In 2010, Zaidi et al.  retrospectively reviewed 4911 patients with uveitis. Of these patients, 41 (8.3/1000) cases of hypopyon were identified at the time of cohort entry. Of these, 2885 initially free of hypopyon were followed up over 9451 person-years, during which 81 (2.8%) developed hypopyon (8.57/1000 person-years). They reported that risk factors for incident hypopyon included Behçet’s disease [adjusted relative risk (RR)=5.30, 95% confidence interval (CI): 2.76–10.2], diagnosis of a spondyloarthropathy (adjusted RR=2.86, 95% CI: 1.48–5.52), and HLA-B27 positivity (adjusted RR=2.04, 95% CI: 1.17–3.56). Patients with both a spondyloarthropathy and HLA-B27 tended to have higher risk than either factor alone (crude RR=4.39, 95% CI: 2.26–8.51). Diagnosis of intermediate uveitis (+/− anterior uveitis) was associated with a lower risk of hypopyon (adjusted RR=0.35, 95% CI: 0.15–0.85). Hypopyon incidence tended to be lower among patients with sarcoidosis (crude RR=0.22, 95% CI: 0.06–0.90; adjusted RR=−0.28, 95% CI: 0.07–1.15).The cytology of the aqueous humor has been of interest to ophthalmologists for years. Amsler et al.  and Verrey , as well as von Sallman et al.  fixed aqueous humor cells on a glass slide, stained them and examined them using the light a microscope but were unable to find or provide insight into the causes of the different cases of uveitis. Most studies have found the lymphocyte to be the most abundant cell in endogenous endophthalmitis and the neutrophil to be the most abundant cell in hypopyon uveitis ,,.
To the best of the authors’ knowledge, fairly limited explanation is available in the literature as to why certain diseases tend to present with hypopyon significantly more than others. In addition, in order to better understand the risk and importance of hypopyon, here we suggest an explanation of the layering of the hypopyon leukocytes.
In Newtonian mechanics, the term centrifugal force is used to refer to an inertial force (also called a ‘fictitious’ force) directed away from the axis of rotation that appears to act on all objects when viewed in a rotating reference frame. The centrifugal force exerted on a particle is directly proportional to the mass of the particle (centrifugal force=mass of the particle×velocity2/radius of the path).
The convection currents of the aqueous can be regarded as a vertically oriented centrifuge. Some centrifugal force is exerted on the particles suspended in the aqueous humor, and examples of these particles are inflammatory cells in anterior uveitis. The predominant type of inflammatory cells is not the same in all cases of anterior uveitis. If the innate immune system is dominating the immune response in a case of anterior uveitis, the predominant inflammatory cell in the AC will be the neutrophil. On the other hand, if the specific immune system (cell-mediated immune response) is dominating the immune response in a case of anterior uveitis, the predominant inflammatory cell in the AC will be the lymphocyte.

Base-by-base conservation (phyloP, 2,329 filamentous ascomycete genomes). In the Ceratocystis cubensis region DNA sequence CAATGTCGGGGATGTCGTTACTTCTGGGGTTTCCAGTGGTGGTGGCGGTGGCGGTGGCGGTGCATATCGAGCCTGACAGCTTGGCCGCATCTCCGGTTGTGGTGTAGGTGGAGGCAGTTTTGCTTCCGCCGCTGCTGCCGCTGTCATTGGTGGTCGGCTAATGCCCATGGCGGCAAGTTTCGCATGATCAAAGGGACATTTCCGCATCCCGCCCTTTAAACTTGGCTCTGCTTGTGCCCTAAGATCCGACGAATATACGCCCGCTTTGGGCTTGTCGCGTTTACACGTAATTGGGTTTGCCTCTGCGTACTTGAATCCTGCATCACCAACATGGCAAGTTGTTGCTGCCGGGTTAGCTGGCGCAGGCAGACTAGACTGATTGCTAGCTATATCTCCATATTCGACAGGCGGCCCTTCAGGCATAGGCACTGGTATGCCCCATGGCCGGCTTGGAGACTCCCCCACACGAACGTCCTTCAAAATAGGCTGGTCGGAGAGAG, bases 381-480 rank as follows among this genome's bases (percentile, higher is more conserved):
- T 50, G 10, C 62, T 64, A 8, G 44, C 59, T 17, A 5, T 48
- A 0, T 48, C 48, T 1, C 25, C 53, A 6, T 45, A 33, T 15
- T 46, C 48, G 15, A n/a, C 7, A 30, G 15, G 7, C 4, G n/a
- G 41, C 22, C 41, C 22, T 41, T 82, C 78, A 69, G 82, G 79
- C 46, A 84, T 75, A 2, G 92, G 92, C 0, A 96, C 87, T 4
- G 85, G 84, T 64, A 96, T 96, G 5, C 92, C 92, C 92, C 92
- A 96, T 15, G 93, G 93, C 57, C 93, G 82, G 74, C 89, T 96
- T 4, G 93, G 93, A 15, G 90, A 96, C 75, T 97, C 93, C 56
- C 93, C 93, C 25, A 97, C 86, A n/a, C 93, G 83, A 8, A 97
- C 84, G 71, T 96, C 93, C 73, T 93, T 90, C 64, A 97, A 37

Neutrophils are fairly uniform in size with an average radius of 6 μm. Lymphocytes, on the other hand, are smaller cells, with an average diameter of 3.5 μm. This difference in radius creates a difference in the mass of each of the two types of cells, as the specific gravity of the cell substance is not significantly different between both (mass=volume×specific gravity) (volume of a sphere=4.19×radius3). Hence, the centrifugal force exerted on the neutrophil is, on average, 5.1 times that exerted on a lymphocyte. The aqueous convection currents push the excess (high grade) of neutrophils to the angle recess, eventually accumulating in the inferior angle by means of gravity, to form a hypopyon. The smaller (<one-fifth) force exerted on lymphocytes does not seem to be enough to send the lymphocytes all the way along the radius of the path to the AC angle recess.
This explains the tendency of certain cases of anterior uveitis with a dense AC cellular reaction to form a hypopyon, and the lack of tendency of other cases of anterior uveitis with a similarly dense AC cellular reaction to form it.
Understanding this can have a useful clinical application. Determining whether the predominant AC reaction is innate, formed mainly of neutrophils, or specific, formed mainly of lymphocytes, helps the examining ophthalmologist shorten the list of differential diagnosis. Diseases known to excite an innate AC reaction include Behçet’s disease, HLA-B27 associated anterior uveitis, seronegative spondyloarthropathies, and acute bacterial endophthalmitis. Diseases known to excite a cell-mediated AC reaction include juvenile idiopathic arthritis, sarcoidosis, and Vogt Koyanagi disease.
Interestingly, a case of anterior uveitis that presents during the first attack with a dense AC reaction with a hypopyon, and during the recurrences with a similarly dense AC reaction without a hypopyon, is probably Herpes Zoster induced, a disease notorious for demonstrating the classic biphasic (double-humped) immune response, with an initial innate phase and later cell-mediated waves.